The student news site of Southern Lehigh High School

The Spotlight

The student news site of Southern Lehigh High School

The Spotlight

The student news site of Southern Lehigh High School

The Spotlight

Where are they now? Talia Trackim

Talia Trackim
Southern Lehigh High School alumni Talia Trackim collaborates with writers and illustrators to create design elements for the Washington Post. She proudly displays a page she designed and art directed herself.

Back when she roamed the halls of Southern Lehigh, Talia Trackim established herself as “the girl who did it all.” As she developed a profound interest in journalism, Trackim co-founded the Art and Literary Club and served as editor-in-chief of the Art and Literary Magazine for three years. As if handling one publication was not enough, Trackim worked simultaneously as the editor-in-chief of The Spotlight student newspaper in both her junior and senior years.

“I always really enjoyed working on publications and collaborating with others,” Trackim said. “I just thought there was something magical about being able to see and hold a newspaper or magazine that you worked on, and I still feel that way.”

After graduating from Southern Lehigh High School in 2017, she attended Syracuse University where she double-majored in Graphic Design and English at the Newhouse School of Public Communications and the College of Arts and Sciences. 

“I went into college fully planning to be a features reporter or to do something with writing,” Trackim said. “Writing was my big thing.”

However, after being hired as a page designer for her college newspaper, “The Daily Orange,” Trackim found that design was her true calling. By the time she was a senior, “Graphic Design USA” had featured Trackim as a graphic design student to watch.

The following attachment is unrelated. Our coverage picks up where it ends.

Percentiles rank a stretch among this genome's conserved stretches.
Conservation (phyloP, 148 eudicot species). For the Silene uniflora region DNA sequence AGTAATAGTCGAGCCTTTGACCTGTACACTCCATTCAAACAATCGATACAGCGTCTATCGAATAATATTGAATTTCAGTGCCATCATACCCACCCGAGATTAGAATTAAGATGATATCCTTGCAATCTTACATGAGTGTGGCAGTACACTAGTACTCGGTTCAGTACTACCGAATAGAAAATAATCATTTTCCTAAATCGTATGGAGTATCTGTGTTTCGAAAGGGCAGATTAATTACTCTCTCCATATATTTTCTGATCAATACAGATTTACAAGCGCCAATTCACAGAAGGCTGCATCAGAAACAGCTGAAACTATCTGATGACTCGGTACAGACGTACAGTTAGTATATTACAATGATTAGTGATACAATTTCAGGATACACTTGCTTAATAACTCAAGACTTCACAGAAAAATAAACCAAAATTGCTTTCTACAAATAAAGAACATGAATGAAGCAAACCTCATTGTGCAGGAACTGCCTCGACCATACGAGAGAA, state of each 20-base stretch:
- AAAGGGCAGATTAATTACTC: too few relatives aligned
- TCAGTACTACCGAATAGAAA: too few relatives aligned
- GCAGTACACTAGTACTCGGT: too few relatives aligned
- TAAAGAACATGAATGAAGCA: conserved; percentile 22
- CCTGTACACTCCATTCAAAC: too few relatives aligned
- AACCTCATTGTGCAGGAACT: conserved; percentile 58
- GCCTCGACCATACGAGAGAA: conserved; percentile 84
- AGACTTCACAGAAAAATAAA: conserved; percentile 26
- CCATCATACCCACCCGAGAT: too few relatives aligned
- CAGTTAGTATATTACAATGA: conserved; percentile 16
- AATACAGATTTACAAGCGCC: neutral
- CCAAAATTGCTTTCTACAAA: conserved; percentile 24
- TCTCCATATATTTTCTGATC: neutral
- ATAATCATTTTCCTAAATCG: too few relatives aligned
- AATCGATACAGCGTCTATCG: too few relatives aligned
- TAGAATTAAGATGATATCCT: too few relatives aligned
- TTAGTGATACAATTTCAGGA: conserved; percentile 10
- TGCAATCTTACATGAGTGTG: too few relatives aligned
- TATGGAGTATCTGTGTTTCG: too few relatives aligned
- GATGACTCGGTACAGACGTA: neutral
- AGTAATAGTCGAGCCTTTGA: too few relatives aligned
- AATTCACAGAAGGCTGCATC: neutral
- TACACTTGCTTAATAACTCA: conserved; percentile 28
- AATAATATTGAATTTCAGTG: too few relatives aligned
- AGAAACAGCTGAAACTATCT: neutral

“I loved that design combined all the parts of journalism and media that I love so much such as planning, being creative, and storytelling,” Trackim said. “It just goes to show that there’s a lot of different things you can do in media and journalism that aren’t just reporting.”

Today, Trackim lives in Washington D.C. where she works as a print and digital designer for The Washington Post. She is also affiliated with the Society for News Design. Trackim’s projects range anywhere from designing the front page or Metro section layouts, to art directing for the business section.  

“Being able to share stories in the world as it is right now is just an immense privilege and something that I never take for granted,” Trackim said. “I like that I get to be creative, learn, and collaborate with people every single day.”

As the world of journalism is constantly evolving, young journalists may face challenges as they find their way. However, Trackim has found that being a part of a community makes the process easier and more enjoyable.

“I’ve been really lucky to be in a city that really values journalism, and generally believes in journalism,” Trackim said. “I think that if you’re nice, humble, thoughtful, and do good work, then people will notice that and they will help you later on.”

Working for a highly regarded newspaper like The Washington Post comes with unique opportunities and experiences. In fact, within six months of her hiring, Trackim was surprised to see Pulitzer Prize-winning investigative journalist, Bob Woodward, hanging out in the hub of her newsroom. This was especially significant since it is a cherished Spotlight tradition to watch the 1976 “All the President’s Men,” which follows Woodward and fellow reporter Carl Bernstein as they exposed the Watergate Scandal.

For those who aspire to explore any facet of communications, Trackim notes that it is essential to maintain a strong work ethic, to have a sense of empathy, and to keep an open mind.

“You don’t need to be an extrovert who is outgoing and assertive to find a place in communications,” Trackim said. “I believe anyone can find their place in journalism.”

About the Contributors
Morgan Downing
Morgan Downing, Opinion Editor